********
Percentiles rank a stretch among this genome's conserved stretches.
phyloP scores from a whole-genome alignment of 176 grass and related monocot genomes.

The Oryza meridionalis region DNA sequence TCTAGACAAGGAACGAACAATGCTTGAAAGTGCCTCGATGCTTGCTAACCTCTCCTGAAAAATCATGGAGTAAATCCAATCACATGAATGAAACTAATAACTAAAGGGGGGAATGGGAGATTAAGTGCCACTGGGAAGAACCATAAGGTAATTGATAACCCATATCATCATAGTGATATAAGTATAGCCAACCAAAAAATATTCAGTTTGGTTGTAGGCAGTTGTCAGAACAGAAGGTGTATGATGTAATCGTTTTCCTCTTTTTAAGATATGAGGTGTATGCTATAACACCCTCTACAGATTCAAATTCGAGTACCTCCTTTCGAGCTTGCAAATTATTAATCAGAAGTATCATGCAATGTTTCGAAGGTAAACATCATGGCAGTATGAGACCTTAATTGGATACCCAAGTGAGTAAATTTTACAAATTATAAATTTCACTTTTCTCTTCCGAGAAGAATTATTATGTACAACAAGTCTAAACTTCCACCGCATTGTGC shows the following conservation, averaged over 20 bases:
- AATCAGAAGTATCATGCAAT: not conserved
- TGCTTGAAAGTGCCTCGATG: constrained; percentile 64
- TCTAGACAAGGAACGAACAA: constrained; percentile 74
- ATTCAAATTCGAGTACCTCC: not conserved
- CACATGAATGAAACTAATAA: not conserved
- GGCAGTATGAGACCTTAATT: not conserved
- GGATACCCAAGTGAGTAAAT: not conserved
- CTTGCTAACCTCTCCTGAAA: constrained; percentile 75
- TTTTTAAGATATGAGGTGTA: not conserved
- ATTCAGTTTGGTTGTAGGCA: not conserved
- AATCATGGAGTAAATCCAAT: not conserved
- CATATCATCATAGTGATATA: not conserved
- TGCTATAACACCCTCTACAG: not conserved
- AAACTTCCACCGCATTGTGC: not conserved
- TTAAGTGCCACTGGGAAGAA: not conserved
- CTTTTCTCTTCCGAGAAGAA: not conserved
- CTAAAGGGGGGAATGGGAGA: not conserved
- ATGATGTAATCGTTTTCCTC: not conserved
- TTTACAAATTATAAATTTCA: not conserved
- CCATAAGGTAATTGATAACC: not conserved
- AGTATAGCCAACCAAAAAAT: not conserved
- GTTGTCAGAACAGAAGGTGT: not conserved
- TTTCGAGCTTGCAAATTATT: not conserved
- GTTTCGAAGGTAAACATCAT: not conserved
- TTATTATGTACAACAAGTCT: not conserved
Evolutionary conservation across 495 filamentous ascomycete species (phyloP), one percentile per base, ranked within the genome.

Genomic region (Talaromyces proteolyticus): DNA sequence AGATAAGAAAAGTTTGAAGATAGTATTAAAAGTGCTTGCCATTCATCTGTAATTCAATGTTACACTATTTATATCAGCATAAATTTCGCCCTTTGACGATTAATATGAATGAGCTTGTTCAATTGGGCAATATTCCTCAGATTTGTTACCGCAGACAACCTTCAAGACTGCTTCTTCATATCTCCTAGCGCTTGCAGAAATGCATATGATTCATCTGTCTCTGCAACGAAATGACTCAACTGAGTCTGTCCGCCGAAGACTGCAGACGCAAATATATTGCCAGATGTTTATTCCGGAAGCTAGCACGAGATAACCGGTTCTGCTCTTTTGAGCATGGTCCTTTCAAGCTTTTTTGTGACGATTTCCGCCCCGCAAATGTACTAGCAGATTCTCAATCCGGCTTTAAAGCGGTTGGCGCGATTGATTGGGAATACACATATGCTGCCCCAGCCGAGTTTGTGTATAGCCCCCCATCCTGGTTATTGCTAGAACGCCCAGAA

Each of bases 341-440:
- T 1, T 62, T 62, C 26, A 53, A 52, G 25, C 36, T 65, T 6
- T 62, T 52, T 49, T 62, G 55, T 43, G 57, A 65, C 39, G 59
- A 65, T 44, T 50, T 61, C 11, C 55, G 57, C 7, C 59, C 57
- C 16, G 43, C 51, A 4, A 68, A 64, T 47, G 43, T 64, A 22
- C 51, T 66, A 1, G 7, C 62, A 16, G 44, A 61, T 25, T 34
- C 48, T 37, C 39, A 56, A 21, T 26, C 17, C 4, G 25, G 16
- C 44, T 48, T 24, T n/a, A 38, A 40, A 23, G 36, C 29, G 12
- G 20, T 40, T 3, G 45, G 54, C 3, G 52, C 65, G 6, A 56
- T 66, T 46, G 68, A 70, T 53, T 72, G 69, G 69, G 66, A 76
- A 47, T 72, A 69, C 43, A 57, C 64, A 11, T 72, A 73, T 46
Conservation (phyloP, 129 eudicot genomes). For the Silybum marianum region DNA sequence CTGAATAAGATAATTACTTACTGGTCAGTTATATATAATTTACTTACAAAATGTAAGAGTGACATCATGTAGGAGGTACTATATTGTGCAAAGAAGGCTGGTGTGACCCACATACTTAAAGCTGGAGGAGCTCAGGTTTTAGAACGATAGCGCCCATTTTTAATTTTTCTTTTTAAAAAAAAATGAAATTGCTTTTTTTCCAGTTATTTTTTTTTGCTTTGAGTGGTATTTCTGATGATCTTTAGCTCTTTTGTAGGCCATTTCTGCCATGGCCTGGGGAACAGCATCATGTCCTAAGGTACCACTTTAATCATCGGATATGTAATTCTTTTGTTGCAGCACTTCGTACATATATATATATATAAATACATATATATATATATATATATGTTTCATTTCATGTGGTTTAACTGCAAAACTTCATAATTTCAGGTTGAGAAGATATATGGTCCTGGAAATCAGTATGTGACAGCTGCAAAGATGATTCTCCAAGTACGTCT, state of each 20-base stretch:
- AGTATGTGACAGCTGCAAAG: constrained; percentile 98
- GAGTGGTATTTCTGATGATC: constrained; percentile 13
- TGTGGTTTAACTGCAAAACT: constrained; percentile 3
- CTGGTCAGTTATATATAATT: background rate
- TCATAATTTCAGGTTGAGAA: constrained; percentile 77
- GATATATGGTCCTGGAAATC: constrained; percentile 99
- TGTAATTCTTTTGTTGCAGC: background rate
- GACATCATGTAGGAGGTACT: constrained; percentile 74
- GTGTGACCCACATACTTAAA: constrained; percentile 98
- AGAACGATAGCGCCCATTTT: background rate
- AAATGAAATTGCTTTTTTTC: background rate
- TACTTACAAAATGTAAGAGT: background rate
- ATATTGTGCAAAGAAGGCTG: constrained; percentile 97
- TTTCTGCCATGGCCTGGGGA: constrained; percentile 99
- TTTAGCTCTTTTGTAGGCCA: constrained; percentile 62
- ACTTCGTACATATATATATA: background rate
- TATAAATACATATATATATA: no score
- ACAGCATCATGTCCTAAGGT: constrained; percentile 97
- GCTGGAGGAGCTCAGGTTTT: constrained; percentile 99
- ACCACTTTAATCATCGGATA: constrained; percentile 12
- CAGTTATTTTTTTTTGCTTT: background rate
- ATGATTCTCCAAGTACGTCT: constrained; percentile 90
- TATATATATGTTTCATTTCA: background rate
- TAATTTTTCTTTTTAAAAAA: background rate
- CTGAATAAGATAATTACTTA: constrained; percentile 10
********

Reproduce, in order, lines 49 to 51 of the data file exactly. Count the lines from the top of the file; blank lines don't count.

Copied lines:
- TGTAATTCTTTTGTTGCAGC: background rate
- GACATCATGTAGGAGGTACT: constrained; percentile 74
- GTGTGACCCACATACTTAAA: constrained; percentile 98